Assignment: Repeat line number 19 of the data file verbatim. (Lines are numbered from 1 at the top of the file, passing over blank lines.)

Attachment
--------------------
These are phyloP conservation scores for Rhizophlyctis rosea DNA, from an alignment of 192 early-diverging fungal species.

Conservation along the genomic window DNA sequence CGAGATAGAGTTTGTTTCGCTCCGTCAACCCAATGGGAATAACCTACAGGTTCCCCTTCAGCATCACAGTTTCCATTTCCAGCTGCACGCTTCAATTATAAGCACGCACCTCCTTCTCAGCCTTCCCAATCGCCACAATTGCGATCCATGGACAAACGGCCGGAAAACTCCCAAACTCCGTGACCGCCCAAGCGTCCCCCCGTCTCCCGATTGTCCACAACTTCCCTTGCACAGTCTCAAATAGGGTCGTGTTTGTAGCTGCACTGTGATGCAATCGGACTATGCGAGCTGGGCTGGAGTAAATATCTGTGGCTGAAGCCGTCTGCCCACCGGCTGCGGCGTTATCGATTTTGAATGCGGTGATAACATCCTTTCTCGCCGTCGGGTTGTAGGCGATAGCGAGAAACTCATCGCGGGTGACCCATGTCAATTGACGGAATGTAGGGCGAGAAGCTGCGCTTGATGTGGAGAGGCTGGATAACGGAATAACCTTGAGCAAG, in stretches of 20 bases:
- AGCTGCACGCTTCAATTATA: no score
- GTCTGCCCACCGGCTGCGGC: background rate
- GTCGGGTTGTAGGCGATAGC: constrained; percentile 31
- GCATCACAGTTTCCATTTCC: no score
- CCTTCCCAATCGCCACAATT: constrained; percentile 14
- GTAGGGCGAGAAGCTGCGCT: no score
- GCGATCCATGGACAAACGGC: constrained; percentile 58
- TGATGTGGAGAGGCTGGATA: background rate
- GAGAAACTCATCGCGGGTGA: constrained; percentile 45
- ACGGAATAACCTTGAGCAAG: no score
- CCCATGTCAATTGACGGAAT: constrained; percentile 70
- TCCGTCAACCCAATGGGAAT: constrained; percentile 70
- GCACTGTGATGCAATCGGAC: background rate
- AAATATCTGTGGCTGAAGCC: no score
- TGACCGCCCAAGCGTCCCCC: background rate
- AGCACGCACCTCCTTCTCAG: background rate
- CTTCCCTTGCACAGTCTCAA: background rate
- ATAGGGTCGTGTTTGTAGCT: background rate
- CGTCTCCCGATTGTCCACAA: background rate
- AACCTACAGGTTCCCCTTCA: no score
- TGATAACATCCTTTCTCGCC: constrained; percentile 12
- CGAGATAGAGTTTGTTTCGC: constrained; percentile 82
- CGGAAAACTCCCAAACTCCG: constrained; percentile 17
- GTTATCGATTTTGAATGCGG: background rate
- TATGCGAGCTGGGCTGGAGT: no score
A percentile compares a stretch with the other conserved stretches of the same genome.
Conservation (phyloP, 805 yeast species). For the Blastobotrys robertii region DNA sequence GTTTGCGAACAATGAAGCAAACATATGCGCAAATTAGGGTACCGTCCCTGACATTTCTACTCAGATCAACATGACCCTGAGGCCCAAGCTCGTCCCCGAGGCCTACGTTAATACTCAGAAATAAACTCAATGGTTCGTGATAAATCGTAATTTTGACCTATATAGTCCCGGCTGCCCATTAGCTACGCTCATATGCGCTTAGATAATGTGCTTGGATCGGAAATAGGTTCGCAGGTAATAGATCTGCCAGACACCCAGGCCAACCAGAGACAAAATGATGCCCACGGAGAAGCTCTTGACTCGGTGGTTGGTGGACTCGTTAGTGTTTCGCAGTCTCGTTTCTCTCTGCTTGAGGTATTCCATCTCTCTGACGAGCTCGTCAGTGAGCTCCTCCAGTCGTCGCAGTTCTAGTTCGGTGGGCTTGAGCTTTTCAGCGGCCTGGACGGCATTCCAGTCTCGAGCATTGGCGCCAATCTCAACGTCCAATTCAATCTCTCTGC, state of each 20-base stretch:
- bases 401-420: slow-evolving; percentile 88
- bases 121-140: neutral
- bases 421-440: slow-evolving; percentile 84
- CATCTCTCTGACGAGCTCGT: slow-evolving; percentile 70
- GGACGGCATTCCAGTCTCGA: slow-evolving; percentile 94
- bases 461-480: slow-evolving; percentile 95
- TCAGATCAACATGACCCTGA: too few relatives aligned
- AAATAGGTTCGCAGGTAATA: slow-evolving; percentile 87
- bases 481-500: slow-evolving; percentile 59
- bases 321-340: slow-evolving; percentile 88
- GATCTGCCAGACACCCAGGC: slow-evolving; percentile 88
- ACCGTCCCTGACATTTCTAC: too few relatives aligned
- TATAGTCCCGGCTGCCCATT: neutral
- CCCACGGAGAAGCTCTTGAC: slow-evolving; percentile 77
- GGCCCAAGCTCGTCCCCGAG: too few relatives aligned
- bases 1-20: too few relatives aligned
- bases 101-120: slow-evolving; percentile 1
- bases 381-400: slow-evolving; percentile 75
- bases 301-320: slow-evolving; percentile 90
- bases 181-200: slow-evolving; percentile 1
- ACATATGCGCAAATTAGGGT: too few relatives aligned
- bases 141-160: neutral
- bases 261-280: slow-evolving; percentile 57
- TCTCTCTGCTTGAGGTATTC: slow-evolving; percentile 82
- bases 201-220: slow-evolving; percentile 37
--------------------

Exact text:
- CTTCCCTTGCACAGTCTCAA: background rate